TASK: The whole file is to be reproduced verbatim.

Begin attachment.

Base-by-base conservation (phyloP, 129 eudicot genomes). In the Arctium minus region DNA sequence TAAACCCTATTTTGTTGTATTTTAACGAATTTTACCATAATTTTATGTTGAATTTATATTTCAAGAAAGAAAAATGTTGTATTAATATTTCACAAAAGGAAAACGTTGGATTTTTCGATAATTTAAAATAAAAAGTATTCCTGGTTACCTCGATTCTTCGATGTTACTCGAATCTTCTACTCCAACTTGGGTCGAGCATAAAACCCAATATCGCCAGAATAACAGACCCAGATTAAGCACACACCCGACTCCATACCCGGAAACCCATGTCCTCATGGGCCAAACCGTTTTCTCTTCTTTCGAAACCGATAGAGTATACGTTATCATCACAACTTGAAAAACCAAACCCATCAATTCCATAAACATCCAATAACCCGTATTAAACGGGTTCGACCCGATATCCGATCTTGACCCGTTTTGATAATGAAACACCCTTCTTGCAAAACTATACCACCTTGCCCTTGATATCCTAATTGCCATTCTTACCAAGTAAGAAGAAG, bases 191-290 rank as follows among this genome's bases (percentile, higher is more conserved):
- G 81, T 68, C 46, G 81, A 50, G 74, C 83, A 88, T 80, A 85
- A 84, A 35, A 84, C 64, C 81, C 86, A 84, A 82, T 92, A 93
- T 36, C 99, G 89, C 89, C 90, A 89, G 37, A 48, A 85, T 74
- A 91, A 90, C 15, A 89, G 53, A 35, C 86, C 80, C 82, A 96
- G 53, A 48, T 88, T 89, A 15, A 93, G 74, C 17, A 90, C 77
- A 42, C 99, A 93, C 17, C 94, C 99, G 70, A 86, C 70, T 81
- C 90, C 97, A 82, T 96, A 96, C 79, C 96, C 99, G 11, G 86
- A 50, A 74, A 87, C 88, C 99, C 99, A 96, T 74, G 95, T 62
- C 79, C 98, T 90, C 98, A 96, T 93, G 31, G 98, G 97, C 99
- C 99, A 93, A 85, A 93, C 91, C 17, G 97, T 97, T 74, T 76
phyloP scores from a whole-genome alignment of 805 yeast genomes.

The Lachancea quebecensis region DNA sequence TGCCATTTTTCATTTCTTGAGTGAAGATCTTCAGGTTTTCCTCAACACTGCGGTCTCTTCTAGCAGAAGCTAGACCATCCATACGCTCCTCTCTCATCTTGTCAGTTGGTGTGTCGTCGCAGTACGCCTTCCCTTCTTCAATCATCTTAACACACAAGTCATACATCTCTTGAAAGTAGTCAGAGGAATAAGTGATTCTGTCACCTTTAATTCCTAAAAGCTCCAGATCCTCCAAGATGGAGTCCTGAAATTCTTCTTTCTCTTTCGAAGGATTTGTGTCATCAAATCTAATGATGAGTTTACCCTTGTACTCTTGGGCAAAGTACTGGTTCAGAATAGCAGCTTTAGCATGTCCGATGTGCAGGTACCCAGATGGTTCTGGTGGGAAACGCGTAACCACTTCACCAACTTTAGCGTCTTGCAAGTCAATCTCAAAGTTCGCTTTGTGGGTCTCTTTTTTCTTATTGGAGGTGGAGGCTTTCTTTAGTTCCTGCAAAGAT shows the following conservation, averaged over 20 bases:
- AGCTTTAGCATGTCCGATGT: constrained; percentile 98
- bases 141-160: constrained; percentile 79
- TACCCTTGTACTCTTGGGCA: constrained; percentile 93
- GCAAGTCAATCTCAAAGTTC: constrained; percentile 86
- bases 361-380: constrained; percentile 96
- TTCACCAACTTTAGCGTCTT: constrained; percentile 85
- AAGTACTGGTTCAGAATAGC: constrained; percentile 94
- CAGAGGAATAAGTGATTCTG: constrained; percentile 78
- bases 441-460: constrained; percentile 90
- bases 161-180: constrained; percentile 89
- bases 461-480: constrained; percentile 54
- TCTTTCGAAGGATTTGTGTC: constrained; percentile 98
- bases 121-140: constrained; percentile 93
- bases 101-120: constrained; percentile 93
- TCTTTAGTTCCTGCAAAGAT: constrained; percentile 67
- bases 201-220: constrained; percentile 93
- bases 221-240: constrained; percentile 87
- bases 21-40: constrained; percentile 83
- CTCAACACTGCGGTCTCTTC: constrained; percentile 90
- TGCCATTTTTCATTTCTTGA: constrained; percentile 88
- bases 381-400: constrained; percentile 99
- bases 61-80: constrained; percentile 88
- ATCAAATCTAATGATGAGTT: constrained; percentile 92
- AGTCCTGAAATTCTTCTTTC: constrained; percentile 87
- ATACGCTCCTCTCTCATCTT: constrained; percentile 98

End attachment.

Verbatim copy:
Base-by-base conservation (phyloP, 129 eudicot genomes). In the Arctium minus region DNA sequence TAAACCCTATTTTGTTGTATTTTAACGAATTTTACCATAATTTTATGTTGAATTTATATTTCAAGAAAGAAAAATGTTGTATTAATATTTCACAAAAGGAAAACGTTGGATTTTTCGATAATTTAAAATAAAAAGTATTCCTGGTTACCTCGATTCTTCGATGTTACTCGAATCTTCTACTCCAACTTGGGTCGAGCATAAAACCCAATATCGCCAGAATAACAGACCCAGATTAAGCACACACCCGACTCCATACCCGGAAACCCATGTCCTCATGGGCCAAACCGTTTTCTCTTCTTTCGAAACCGATAGAGTATACGTTATCATCACAACTTGAAAAACCAAACCCATCAATTCCATAAACATCCAATAACCCGTATTAAACGGGTTCGACCCGATATCCGATCTTGACCCGTTTTGATAATGAAACACCCTTCTTGCAAAACTATACCACCTTGCCCTTGATATCCTAATTGCCATTCTTACCAAGTAAGAAGAAG, bases 191-290 rank as follows among this genome's bases (percentile, higher is more conserved):
- G 81, T 68, C 46, G 81, A 50, G 74, C 83, A 88, T 80, A 85
- A 84, A 35, A 84, C 64, C 81, C 86, A 84, A 82, T 92, A 93
- T 36, C 99, G 89, C 89, C 90, A 89, G 37, A 48, A 85, T 74
- A 91, A 90, C 15, A 89, G 53, A 35, C 86, C 80, C 82, A 96
- G 53, A 48, T 88, T 89, A 15, A 93, G 74, C 17, A 90, C 77
- A 42, C 99, A 93, C 17, C 94, C 99, G 70, A 86, C 70, T 81
- C 90, C 97, A 82, T 96, A 96, C 79, C 96, C 99, G 11, G 86
- A 50, A 74, A 87, C 88, C 99, C 99, A 96, T 74, G 95, T 62
- C 79, C 98, T 90, C 98, A 96, T 93, G 31, G 98, G 97, C 99
- C 99, A 93, A 85, A 93, C 91, C 17, G 97, T 97, T 74, T 76
phyloP scores from a whole-genome alignment of 805 yeast genomes.

The Lachancea quebecensis region DNA sequence TGCCATTTTTCATTTCTTGAGTGAAGATCTTCAGGTTTTCCTCAACACTGCGGTCTCTTCTAGCAGAAGCTAGACCATCCATACGCTCCTCTCTCATCTTGTCAGTTGGTGTGTCGTCGCAGTACGCCTTCCCTTCTTCAATCATCTTAACACACAAGTCATACATCTCTTGAAAGTAGTCAGAGGAATAAGTGATTCTGTCACCTTTAATTCCTAAAAGCTCCAGATCCTCCAAGATGGAGTCCTGAAATTCTTCTTTCTCTTTCGAAGGATTTGTGTCATCAAATCTAATGATGAGTTTACCCTTGTACTCTTGGGCAAAGTACTGGTTCAGAATAGCAGCTTTAGCATGTCCGATGTGCAGGTACCCAGATGGTTCTGGTGGGAAACGCGTAACCACTTCACCAACTTTAGCGTCTTGCAAGTCAATCTCAAAGTTCGCTTTGTGGGTCTCTTTTTTCTTATTGGAGGTGGAGGCTTTCTTTAGTTCCTGCAAAGAT shows the following conservation, averaged over 20 bases:
- AGCTTTAGCATGTCCGATGT: constrained; percentile 98
- bases 141-160: constrained; percentile 79
- TACCCTTGTACTCTTGGGCA: constrained; percentile 93
- GCAAGTCAATCTCAAAGTTC: constrained; percentile 86
- bases 361-380: constrained; percentile 96
- TTCACCAACTTTAGCGTCTT: constrained; percentile 85
- AAGTACTGGTTCAGAATAGC: constrained; percentile 94
- CAGAGGAATAAGTGATTCTG: constrained; percentile 78
- bases 441-460: constrained; percentile 90
- bases 161-180: constrained; percentile 89
- bases 461-480: constrained; percentile 54
- TCTTTCGAAGGATTTGTGTC: constrained; percentile 98
- bases 121-140: constrained; percentile 93
- bases 101-120: constrained; percentile 93
- TCTTTAGTTCCTGCAAAGAT: constrained; percentile 67
- bases 201-220: constrained; percentile 93
- bases 221-240: constrained; percentile 87
- bases 21-40: constrained; percentile 83
- CTCAACACTGCGGTCTCTTC: constrained; percentile 90
- TGCCATTTTTCATTTCTTGA: constrained; percentile 88
- bases 381-400: constrained; percentile 99
- bases 61-80: constrained; percentile 88
- ATCAAATCTAATGATGAGTT: constrained; percentile 92
- AGTCCTGAAATTCTTCTTTC: constrained; percentile 87
- ATACGCTCCTCTCTCATCTT: constrained; percentile 98